Las Vegas Sun

October 23, 2017

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Ray Brewer: From the Pressbox

Ray Brewer:

Summer league has plenty of attractive options, especially off the court

The lyrics from Will Smith's late-1980s hit "Summertime" helps describe the scene inside the Thomas & Mack Center and Cox Pavilion during the NBA Summer League.

As Smith rapped, "Cause basketball courts in the summer have girls there."

Players on the Chicago Bulls' can confirm that.

Chicago enjoyed a comfortable 63-37 fourth-quarter lead Wednesday against the Los Angeles Clippers — yes, the Clippers are that bad — when two women walking past the Bulls' bench caught the eye of the players.

The scene was comical.

The women, dressed in high-heels, tight jeans and revealing tank tops, looked more like they were walking into a nightclub on the Las Vegas Strip than a sporting event. Make no doubt about it, the ladies were attractive, an observation the players quickly made to each other as their heads turned away from watching the action on the court.

Whether you classify the girls as groupies, eye-candy or diehard basketball fans, one thing has become glaringly obvious: they are camped out in huge numbers for the NBA's annual 10-day stay in Las Vegas.

Here are some other observations from the summer league, which runs through Sunday.

Tomorrow's future stars in action

Fans are quickly realizing why the Washington Wizards made John Wall the top pick in last month's draft. As the standing-room crowd for his first two games at the Cox Pavilion can attest, Wall is a superior talent and superstar in the making.

There is a certain electricity in the gym when he dribbles the ball from one end of the court to the next. It's the same energy that was in the arena when Kevin Durant of Oklahoma City debuted in Las Vegas four years ago.

Wall obviously is the main attraction in this year's crop of players, but others have been equally impressive. Sacramento's DeMarcus Cousins, Wall's teammate last year at Kentucky, has tallied double figures in points and rebounds in his initial three games.

Too many whistles

The players, who are primarily rookies and undrafted free agents, aren't the lone ones using the league as a chance to showcase their skills for a spot in the NBA.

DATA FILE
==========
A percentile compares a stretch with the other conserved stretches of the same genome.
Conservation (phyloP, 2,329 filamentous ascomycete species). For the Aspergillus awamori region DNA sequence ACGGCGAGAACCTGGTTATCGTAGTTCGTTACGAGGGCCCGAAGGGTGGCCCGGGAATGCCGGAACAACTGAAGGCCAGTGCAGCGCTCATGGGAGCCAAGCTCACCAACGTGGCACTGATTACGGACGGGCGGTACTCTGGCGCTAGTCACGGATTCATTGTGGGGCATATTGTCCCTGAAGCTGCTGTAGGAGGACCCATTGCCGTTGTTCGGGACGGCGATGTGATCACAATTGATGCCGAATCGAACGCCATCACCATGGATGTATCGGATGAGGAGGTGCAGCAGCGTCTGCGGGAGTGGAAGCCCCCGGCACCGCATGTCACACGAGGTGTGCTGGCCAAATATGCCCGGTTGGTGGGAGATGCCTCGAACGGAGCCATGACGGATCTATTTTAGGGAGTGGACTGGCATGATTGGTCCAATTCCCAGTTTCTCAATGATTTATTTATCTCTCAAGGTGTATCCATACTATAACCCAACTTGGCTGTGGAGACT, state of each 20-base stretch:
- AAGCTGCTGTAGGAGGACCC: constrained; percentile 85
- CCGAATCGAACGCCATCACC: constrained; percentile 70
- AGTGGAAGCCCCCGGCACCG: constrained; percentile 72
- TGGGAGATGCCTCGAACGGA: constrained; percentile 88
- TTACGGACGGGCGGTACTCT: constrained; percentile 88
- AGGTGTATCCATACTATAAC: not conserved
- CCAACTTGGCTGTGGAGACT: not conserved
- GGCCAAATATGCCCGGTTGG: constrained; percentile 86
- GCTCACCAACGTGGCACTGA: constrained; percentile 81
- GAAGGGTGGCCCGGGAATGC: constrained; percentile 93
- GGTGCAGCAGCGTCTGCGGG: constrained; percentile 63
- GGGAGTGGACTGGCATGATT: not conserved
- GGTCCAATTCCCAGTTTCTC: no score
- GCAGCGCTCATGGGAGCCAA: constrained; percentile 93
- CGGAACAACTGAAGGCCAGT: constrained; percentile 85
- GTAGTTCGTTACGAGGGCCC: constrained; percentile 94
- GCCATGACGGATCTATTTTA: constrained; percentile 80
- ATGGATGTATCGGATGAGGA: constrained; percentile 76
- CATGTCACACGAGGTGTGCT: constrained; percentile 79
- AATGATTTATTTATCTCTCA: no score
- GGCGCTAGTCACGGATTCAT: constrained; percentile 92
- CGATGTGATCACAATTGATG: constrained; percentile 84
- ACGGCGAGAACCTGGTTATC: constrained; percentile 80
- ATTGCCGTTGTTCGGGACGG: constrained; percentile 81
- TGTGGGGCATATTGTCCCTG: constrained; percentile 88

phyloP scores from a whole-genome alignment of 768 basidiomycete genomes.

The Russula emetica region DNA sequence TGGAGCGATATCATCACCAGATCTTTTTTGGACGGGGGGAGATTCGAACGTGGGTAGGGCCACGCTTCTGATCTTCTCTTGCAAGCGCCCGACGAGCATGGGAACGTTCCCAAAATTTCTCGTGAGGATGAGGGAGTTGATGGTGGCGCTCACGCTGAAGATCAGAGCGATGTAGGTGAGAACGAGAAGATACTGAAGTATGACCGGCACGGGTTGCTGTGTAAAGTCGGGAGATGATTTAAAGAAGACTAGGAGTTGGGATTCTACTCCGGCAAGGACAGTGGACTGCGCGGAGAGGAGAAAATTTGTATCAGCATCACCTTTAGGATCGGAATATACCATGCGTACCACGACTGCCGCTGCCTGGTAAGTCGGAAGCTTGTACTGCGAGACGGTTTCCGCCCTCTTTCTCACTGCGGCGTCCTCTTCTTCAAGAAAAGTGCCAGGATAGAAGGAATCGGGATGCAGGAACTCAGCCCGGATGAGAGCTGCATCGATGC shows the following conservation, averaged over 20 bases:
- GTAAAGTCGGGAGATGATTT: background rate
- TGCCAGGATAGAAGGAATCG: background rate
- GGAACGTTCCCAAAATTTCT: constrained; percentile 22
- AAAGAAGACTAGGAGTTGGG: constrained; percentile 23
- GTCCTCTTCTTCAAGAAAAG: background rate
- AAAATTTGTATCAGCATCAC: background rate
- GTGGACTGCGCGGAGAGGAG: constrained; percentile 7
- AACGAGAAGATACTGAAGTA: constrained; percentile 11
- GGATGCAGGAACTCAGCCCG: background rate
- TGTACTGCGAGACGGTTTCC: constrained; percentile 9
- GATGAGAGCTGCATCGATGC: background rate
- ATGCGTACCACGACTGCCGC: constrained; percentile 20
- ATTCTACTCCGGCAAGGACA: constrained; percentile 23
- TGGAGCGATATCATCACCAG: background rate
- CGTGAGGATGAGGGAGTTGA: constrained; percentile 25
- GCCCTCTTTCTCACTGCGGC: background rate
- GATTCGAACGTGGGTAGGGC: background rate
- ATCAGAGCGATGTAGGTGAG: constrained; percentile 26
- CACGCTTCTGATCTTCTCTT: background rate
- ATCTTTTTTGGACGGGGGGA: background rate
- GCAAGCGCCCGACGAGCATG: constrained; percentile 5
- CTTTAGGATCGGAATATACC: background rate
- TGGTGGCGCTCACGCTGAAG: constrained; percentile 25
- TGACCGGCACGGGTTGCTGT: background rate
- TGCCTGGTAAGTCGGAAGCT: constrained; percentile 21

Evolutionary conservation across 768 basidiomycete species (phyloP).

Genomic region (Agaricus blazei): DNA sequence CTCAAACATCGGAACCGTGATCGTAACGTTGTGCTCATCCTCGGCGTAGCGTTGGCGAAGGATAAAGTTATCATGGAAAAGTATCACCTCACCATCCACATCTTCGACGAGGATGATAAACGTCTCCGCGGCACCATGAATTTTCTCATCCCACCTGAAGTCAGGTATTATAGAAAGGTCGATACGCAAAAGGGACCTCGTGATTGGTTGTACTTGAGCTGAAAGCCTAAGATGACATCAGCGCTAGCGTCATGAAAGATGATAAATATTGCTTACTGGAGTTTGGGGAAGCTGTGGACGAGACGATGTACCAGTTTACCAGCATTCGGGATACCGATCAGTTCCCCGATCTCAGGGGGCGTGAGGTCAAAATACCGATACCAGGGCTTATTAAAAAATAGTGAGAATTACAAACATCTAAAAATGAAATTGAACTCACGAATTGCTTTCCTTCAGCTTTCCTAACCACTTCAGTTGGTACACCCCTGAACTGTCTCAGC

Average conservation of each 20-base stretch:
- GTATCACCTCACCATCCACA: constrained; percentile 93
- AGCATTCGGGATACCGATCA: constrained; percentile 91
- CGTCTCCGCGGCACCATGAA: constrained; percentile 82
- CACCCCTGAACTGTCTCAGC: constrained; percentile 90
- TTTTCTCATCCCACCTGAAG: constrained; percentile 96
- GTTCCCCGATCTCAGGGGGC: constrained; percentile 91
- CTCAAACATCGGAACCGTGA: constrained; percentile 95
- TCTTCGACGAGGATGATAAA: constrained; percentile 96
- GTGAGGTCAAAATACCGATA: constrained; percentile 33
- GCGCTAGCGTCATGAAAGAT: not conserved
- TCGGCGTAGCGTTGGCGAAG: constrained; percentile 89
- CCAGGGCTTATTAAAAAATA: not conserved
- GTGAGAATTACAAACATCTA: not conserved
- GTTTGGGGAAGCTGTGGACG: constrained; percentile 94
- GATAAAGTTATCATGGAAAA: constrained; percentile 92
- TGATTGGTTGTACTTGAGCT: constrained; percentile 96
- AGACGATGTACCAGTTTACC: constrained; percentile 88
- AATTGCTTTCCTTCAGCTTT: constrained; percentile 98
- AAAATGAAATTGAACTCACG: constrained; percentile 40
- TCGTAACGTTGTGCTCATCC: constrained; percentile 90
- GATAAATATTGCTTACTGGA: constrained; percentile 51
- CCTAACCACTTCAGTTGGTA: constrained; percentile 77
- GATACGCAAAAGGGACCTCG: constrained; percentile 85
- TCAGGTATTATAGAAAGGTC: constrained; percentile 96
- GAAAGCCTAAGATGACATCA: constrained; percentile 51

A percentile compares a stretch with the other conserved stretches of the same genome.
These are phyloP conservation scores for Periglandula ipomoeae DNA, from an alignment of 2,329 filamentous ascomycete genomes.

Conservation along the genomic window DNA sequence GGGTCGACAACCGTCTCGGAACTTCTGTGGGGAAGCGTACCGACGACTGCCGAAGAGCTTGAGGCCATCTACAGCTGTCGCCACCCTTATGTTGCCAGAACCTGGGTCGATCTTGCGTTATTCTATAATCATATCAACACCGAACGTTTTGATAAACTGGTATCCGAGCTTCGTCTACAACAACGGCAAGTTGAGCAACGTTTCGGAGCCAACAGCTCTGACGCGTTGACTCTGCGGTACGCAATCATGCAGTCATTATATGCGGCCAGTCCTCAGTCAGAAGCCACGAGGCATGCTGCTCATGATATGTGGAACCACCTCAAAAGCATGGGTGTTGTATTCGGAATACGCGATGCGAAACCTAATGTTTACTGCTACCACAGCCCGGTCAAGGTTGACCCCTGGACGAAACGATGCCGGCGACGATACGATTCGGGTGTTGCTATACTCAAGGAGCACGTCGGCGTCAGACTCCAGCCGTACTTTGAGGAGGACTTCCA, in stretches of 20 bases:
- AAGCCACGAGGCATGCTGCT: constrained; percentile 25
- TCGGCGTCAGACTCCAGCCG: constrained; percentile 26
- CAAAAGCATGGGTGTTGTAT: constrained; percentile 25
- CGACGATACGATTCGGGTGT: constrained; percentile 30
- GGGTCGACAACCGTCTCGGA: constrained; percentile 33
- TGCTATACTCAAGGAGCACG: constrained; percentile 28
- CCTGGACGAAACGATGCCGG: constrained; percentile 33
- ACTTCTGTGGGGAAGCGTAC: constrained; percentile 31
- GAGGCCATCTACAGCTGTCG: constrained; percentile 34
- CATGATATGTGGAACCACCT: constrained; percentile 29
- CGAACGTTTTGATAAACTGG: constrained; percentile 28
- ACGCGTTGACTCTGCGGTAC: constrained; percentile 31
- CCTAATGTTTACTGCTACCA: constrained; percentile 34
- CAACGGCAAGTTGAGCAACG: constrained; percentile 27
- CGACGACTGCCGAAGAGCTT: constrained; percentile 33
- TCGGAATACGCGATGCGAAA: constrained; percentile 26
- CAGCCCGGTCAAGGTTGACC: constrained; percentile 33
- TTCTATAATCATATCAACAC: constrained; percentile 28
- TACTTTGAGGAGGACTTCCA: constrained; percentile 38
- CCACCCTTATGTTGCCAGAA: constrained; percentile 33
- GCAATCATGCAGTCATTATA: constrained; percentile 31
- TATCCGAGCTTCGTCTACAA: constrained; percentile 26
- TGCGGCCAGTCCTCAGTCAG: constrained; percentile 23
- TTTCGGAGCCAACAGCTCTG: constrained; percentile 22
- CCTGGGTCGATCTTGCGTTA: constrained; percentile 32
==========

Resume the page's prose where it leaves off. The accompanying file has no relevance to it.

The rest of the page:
The referees calling the games also are looking for that promotion. And, like most of the players in the 23-team event, the quest for perfection has come with plenty of trials and tribulation.

The officials are calling too many fouls, a likely result of attempting to master the profession and make an impression by correctly calling everything. However, the constant whistle blowing ruins the pace of the game and makes the players hesitant in their approach.

There were 73 fouls called Wednesday in the Houston Rockets' 82-75 victory against the Denver Nuggets and 69 fouls called in the San Antonio Spurs' five-point win against the Atlanta Hawks.

In comparison, in the seven-game NBA Finals Series two months ago between the Los Angeles Lakers and Boston Celtics, an average of 44 fouls per game were called. Also, summer league games are 10 minutes shorter than regular-season games.

An abundance of fouls is a staple of the summer league each year — hence why each player can receive 10 fouls, not the regular-season six personals, before being disqualified.

Everyone has a memory

One of the best parts of the event is how local children are getting an opportunity to participate in the halftime shows.

There has been everything from short scrimmages between youth basketball teams to gymnastic clubs performing tumbling routines. It's refreshing to see officials reach out to the community and invite our children to participate.

Also, several youth organizations and summer camp groups have filled the bleachers as spectators. A parks-and-recreation group of at least 50 children Tuesday decided to cheer for the Denver Nuggets in a blowout win against Chicago.

Denver was ahead by 20 points late and they still were cheering as if the game was close.

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